Hot Docs 2014: Harmontown (Neil Berkeley)

2014_hotdocs_stock_imageScreening in a special presentation this evening at the Burwash Quad, is the final showing of Harmontown. A no-holds barred portrait of Dan Harmon, the comedic genius behind the much beloved television series, Community. He is also notorious for being difficult to work with, which resulted in his ejection from the show at the end of its third season, and a little bit self-destructive.

He has created a large following, not just because of his show, but because of his podcast, Harmontown, which he records at Meltdown Comics, with his co-host Jeff B. Davis, and his dungeonmaster (they play D&D on stage during the course of the show), Spencer.

He decides to take the unscripted podcast on the road, and drags, Jeff, Spencer, and his girlfriend Erin with him, all while he is supposed to be finishing up scripts for both CBS and FOX.

Instead of working on them though, he loses himself in the show each night, occasionally aided by alcohol, and one is never sure what is going to come out of his mouth. Self-sabotaging, incredibly funny,and occasionally deeply pained, Harmon is, like all of us, a flawed human being, who simply wants to be loved, and wants to make each project he works on the best it can possibly be.

Unfortunately, that will lead to clashes time and time again, his firing from the Sarah Silverman Show, his bitter feud with Chevy Chase, his dismissal from Community.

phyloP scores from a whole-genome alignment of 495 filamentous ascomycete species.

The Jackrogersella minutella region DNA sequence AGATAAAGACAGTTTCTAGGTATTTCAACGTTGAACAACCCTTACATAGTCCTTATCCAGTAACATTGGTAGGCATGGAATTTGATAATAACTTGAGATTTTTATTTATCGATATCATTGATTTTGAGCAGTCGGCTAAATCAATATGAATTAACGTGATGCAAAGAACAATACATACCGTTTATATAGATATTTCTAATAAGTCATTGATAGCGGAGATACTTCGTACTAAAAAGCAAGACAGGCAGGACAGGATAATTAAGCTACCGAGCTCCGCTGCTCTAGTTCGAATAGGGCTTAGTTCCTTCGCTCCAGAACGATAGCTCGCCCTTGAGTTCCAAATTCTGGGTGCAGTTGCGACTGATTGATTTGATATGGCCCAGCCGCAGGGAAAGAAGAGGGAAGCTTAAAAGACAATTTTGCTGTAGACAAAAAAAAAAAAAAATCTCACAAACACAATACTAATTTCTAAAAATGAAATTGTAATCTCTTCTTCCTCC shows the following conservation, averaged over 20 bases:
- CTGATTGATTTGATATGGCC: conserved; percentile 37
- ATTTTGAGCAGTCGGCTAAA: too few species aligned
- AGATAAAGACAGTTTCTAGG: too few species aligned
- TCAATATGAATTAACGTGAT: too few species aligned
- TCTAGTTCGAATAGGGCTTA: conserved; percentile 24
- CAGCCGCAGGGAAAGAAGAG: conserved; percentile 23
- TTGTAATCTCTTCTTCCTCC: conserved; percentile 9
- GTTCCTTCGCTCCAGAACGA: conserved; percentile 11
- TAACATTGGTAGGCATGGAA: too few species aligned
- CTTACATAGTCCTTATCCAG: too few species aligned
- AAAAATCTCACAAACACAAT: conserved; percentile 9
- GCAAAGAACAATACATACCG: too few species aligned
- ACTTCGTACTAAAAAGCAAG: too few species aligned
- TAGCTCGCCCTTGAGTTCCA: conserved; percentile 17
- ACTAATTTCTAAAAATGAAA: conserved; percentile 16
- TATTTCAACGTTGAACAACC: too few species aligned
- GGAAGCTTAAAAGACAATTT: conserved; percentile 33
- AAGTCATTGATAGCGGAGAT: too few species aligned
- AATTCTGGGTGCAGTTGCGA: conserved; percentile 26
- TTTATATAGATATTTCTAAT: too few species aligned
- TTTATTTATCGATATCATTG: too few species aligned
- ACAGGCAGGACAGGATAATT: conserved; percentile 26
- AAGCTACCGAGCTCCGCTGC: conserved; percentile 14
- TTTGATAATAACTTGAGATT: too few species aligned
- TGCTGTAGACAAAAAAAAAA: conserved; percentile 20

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Each night on stage, Harmon lays himself bare, laughing and sharing his pain, and observations with the crowd, and Berkely is there to catch all of it.

And while, Harmon is learning to let go, and open himself up more to help, especially in connecting with his girlfriend, the story finds an unlikely hero in Spencer. A quiet, but funny young man, Spencer, who showed up one night because he wanted to play Dungeons & Dragons with Dan, begins to grow into his own skin and realizes he’s not alone.

In turns funny and troubling, we are given an all-access look at Harmon’s existence on the road, the fragility of relationships and how they strengthen us, the relation between creator and fan, and the occasional need to simply let go.

Harmon is undeniably funny, but his perfectionism and self-destructive tendencies always seem to oust him from a successful position.  But like all of us, he is a work in progress and by film’s end we see the beginnings of change and new growth.

I really enjoyed this one, laughing a lot, and seeing members of the Community cast, as well as other actors and writers, talking about the show’s creator in open and honest terms.

Everything is on display, and you either see the man, the geek and the artist, or a ticking time bomb. I choose to see the man.

What did you think of it?

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